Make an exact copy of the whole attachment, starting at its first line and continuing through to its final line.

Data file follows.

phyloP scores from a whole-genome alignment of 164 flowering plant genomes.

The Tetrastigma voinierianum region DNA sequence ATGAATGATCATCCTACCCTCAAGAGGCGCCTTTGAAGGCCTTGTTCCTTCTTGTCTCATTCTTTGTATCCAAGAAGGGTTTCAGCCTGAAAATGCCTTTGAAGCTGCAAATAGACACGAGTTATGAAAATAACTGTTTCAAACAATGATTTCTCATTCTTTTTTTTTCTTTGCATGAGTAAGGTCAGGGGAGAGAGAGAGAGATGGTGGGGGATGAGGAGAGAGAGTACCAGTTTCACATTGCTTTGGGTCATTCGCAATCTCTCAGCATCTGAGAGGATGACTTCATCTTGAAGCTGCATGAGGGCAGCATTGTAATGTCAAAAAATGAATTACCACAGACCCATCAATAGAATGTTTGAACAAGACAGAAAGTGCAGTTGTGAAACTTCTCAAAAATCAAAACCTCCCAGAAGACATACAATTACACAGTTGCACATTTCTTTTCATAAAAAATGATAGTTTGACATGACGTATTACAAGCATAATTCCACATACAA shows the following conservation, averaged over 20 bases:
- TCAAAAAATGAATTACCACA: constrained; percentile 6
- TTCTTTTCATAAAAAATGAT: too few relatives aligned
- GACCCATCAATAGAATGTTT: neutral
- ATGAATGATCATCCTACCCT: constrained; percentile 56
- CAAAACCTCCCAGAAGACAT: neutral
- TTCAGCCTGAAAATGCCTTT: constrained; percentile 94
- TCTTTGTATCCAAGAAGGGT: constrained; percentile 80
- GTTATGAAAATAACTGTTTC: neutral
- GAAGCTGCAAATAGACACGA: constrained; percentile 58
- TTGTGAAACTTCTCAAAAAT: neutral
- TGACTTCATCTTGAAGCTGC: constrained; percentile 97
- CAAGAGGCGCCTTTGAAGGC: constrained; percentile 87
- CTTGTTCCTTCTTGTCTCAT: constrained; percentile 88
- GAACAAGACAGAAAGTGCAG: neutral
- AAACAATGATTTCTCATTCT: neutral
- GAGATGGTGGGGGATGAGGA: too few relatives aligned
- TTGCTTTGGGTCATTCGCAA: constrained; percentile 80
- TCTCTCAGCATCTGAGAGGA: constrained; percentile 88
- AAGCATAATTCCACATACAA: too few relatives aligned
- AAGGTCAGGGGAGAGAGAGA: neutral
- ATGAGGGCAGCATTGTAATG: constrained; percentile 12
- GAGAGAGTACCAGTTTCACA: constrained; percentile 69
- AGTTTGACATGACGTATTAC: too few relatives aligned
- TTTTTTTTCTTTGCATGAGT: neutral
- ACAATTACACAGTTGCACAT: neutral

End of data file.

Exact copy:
phyloP scores from a whole-genome alignment of 164 flowering plant genomes.

The Tetrastigma voinierianum region DNA sequence ATGAATGATCATCCTACCCTCAAGAGGCGCCTTTGAAGGCCTTGTTCCTTCTTGTCTCATTCTTTGTATCCAAGAAGGGTTTCAGCCTGAAAATGCCTTTGAAGCTGCAAATAGACACGAGTTATGAAAATAACTGTTTCAAACAATGATTTCTCATTCTTTTTTTTTCTTTGCATGAGTAAGGTCAGGGGAGAGAGAGAGAGATGGTGGGGGATGAGGAGAGAGAGTACCAGTTTCACATTGCTTTGGGTCATTCGCAATCTCTCAGCATCTGAGAGGATGACTTCATCTTGAAGCTGCATGAGGGCAGCATTGTAATGTCAAAAAATGAATTACCACAGACCCATCAATAGAATGTTTGAACAAGACAGAAAGTGCAGTTGTGAAACTTCTCAAAAATCAAAACCTCCCAGAAGACATACAATTACACAGTTGCACATTTCTTTTCATAAAAAATGATAGTTTGACATGACGTATTACAAGCATAATTCCACATACAA shows the following conservation, averaged over 20 bases:
- TCAAAAAATGAATTACCACA: constrained; percentile 6
- TTCTTTTCATAAAAAATGAT: too few relatives aligned
- GACCCATCAATAGAATGTTT: neutral
- ATGAATGATCATCCTACCCT: constrained; percentile 56
- CAAAACCTCCCAGAAGACAT: neutral
- TTCAGCCTGAAAATGCCTTT: constrained; percentile 94
- TCTTTGTATCCAAGAAGGGT: constrained; percentile 80
- GTTATGAAAATAACTGTTTC: neutral
- GAAGCTGCAAATAGACACGA: constrained; percentile 58
- TTGTGAAACTTCTCAAAAAT: neutral
- TGACTTCATCTTGAAGCTGC: constrained; percentile 97
- CAAGAGGCGCCTTTGAAGGC: constrained; percentile 87
- CTTGTTCCTTCTTGTCTCAT: constrained; percentile 88
- GAACAAGACAGAAAGTGCAG: neutral
- AAACAATGATTTCTCATTCT: neutral
- GAGATGGTGGGGGATGAGGA: too few relatives aligned
- TTGCTTTGGGTCATTCGCAA: constrained; percentile 80
- TCTCTCAGCATCTGAGAGGA: constrained; percentile 88
- AAGCATAATTCCACATACAA: too few relatives aligned
- AAGGTCAGGGGAGAGAGAGA: neutral
- ATGAGGGCAGCATTGTAATG: constrained; percentile 12
- GAGAGAGTACCAGTTTCACA: constrained; percentile 69
- AGTTTGACATGACGTATTAC: too few relatives aligned
- TTTTTTTTCTTTGCATGAGT: neutral
- ACAATTACACAGTTGCACAT: neutral